Dartmoor - Yes Tor and High Willhays
28 September 2003
While Lucy and Henry were winning one of their classes at the Okehampton &
District Show, Stephen and George went for a walk to the top of Dartmoor, the highest point in southern England. Yes Tor and High Willhays are the only
two summits over 2000 feet high to be found south of the Peak District.
As we climb away from Meldon Reservoir, Meldon Viaduct comes into view. The
viaduct is up to 150 feet above the valley floor, and is now used as a cycle
Much of Dartmoor, including the area to be visited today, has been used as a
military firing range for over 200 years, and so it is necessary to check beforehand
(phone 0800 458 4868) that firing is not taking place. This post is one of
those that marks the boundary of the military area.
As we near the top of Yes Tor (619m/2031ft above sea level) after a long slog up
the path-less west side, the trig point and flag pole (for live firing
warning flags) come into view on the rocky tor of the summit.
From Yes Tor, we travel across the shallow depression to High Willhays. George had
seemed to find the climb to Yes Tor a bit tiring, but after a 30-second lie down, recovered
all his energy and here runs back to get the slowcoach!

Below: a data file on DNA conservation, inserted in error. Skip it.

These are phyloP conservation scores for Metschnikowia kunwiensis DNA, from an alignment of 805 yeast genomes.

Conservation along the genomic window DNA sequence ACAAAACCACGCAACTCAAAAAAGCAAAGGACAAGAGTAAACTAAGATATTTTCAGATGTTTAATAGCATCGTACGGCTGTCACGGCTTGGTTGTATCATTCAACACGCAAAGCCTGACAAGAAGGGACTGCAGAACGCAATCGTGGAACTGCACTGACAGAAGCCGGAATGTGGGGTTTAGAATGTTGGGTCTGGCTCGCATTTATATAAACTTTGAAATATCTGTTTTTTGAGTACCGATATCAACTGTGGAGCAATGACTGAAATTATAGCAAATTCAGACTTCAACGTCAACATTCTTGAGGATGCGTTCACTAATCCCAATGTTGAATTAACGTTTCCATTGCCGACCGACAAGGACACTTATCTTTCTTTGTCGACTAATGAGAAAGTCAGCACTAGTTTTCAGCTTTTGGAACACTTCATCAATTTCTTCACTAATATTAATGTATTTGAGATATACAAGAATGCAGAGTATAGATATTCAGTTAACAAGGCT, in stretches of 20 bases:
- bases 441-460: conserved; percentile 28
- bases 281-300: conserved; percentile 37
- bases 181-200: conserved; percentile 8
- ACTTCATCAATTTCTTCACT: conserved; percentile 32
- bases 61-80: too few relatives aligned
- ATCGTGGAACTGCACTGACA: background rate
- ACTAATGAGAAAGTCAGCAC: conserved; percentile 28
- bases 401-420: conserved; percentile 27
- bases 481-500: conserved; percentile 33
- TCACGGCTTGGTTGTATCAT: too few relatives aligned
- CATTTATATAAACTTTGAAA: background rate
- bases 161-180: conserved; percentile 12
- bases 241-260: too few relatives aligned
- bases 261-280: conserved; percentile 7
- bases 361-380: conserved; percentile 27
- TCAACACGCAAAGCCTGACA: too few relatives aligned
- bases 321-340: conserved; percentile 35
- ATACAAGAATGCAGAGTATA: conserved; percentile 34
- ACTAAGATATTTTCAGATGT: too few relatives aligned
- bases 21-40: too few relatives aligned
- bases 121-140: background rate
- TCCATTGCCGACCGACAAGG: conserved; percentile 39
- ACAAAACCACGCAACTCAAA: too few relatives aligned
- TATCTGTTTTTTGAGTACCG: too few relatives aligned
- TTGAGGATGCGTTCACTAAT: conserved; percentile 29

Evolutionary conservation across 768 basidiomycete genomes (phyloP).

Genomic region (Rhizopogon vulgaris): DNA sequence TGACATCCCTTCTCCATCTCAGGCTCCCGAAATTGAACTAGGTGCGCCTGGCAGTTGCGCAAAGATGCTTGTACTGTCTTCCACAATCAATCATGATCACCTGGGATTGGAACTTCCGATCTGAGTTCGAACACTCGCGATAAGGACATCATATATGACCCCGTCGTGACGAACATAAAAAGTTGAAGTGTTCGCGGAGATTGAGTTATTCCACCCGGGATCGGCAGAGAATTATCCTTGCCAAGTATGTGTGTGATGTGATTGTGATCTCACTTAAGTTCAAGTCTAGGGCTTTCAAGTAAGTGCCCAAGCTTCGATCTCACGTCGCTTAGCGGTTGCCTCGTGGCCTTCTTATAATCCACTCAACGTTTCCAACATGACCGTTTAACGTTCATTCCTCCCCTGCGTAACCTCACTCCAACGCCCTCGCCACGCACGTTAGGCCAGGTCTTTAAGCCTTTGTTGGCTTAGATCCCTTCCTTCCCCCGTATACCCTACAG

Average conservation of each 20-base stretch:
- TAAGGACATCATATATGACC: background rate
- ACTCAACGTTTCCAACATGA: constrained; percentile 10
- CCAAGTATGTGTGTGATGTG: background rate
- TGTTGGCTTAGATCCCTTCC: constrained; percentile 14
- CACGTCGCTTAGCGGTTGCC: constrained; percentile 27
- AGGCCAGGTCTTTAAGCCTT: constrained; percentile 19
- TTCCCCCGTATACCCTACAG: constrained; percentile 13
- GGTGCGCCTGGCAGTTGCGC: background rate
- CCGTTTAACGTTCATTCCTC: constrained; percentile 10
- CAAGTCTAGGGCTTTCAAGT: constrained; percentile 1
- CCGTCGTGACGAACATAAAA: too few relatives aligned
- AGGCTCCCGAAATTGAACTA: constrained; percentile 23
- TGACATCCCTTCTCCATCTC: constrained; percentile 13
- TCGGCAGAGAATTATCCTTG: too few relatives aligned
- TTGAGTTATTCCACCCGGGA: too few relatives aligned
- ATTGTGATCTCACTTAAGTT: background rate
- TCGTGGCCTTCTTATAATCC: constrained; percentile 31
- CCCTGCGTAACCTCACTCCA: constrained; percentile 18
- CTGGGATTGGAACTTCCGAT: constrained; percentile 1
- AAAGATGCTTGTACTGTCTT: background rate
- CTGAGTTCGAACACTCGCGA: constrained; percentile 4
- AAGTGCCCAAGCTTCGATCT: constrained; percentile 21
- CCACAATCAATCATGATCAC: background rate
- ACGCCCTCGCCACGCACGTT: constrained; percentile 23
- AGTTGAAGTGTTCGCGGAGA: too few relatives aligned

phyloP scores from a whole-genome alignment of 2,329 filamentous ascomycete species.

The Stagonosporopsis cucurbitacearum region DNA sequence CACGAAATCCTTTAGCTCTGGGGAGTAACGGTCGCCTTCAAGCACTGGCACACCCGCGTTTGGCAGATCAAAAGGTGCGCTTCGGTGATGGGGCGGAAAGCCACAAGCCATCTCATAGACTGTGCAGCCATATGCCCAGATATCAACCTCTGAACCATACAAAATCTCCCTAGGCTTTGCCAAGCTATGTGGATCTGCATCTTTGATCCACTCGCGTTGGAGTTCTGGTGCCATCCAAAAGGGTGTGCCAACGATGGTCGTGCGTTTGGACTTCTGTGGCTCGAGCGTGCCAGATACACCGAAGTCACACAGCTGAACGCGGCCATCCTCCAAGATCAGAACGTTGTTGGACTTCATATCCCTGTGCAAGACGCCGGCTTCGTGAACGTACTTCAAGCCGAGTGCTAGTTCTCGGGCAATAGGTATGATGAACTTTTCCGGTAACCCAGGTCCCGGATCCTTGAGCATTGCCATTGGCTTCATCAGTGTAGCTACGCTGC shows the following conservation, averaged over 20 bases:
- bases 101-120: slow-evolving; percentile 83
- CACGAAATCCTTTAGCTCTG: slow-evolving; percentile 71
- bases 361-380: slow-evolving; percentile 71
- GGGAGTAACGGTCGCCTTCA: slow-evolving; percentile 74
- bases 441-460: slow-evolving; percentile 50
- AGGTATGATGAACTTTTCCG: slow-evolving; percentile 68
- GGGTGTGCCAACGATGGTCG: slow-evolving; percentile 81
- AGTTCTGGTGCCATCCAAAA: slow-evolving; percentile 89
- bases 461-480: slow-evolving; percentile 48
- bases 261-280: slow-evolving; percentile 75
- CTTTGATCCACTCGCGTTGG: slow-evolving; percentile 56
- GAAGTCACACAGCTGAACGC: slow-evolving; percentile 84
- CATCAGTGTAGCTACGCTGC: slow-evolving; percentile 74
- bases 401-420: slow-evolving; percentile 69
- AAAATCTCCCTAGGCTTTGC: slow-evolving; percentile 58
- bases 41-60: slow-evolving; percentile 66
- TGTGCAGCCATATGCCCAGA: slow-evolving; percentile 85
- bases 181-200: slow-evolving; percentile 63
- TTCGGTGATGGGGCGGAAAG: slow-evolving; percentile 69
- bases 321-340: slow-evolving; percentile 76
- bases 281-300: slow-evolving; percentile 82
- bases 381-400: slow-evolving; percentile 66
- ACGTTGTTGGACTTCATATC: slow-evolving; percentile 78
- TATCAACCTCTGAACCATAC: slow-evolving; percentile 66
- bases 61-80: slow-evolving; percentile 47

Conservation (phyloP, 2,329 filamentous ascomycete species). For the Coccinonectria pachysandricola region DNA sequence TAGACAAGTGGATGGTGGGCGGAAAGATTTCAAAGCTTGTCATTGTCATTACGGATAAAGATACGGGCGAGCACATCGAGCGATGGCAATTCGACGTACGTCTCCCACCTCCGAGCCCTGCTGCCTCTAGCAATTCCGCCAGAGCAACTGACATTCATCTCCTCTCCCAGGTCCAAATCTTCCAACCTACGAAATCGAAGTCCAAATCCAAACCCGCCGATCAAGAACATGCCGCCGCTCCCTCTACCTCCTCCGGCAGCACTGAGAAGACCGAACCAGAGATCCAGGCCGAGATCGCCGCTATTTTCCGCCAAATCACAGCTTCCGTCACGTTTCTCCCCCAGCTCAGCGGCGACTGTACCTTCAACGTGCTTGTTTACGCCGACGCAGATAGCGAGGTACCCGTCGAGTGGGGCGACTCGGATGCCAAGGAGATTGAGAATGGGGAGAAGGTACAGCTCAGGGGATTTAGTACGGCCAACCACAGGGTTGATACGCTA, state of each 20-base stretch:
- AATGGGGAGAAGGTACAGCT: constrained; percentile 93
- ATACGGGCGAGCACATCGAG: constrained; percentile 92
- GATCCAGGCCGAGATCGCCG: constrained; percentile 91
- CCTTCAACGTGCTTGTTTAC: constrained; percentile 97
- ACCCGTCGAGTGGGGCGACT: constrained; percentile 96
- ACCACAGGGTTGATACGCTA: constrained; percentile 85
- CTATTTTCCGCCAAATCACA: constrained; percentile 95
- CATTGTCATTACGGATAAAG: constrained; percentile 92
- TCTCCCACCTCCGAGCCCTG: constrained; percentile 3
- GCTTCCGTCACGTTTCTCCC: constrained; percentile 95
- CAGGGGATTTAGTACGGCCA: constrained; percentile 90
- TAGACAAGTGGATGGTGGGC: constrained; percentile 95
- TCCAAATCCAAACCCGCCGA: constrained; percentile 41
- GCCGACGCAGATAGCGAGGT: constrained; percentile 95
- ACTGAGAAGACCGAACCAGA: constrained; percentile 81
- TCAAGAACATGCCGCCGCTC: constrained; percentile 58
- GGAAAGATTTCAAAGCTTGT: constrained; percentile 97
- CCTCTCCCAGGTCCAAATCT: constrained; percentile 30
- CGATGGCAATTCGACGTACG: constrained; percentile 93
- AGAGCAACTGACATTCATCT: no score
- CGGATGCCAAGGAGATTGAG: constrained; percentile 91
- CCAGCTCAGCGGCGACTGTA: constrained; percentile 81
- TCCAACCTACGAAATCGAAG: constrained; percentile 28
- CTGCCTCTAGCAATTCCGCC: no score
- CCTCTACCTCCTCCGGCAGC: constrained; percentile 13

One of the many rocky tors on the summit plateau, all of which George visited
Here he is waiting for me again, having visited the top.
Having climbed all the minor tops, George waits for me below the cairn on High
Willhays, at 621m (2037ft) the highest point of Dartmoor and southern England.
Another rocky top for George to explore
Looking back past the top of High Willhays to Yes Tor
George looking pleased with himself, having bagged every boulder on the summit
plateau. From here, we descended to the valley of the West Okement River.
Unfortunately we strayed a little too far north-west, and found ourselves unable
to reach the grassy path running alongside the river, and had a difficult hour's
walk above the bracken line, dodging among the large boulders on the steep slope
before we could finally descend to the river, which we then followed back to the
reservoir and thus to the car.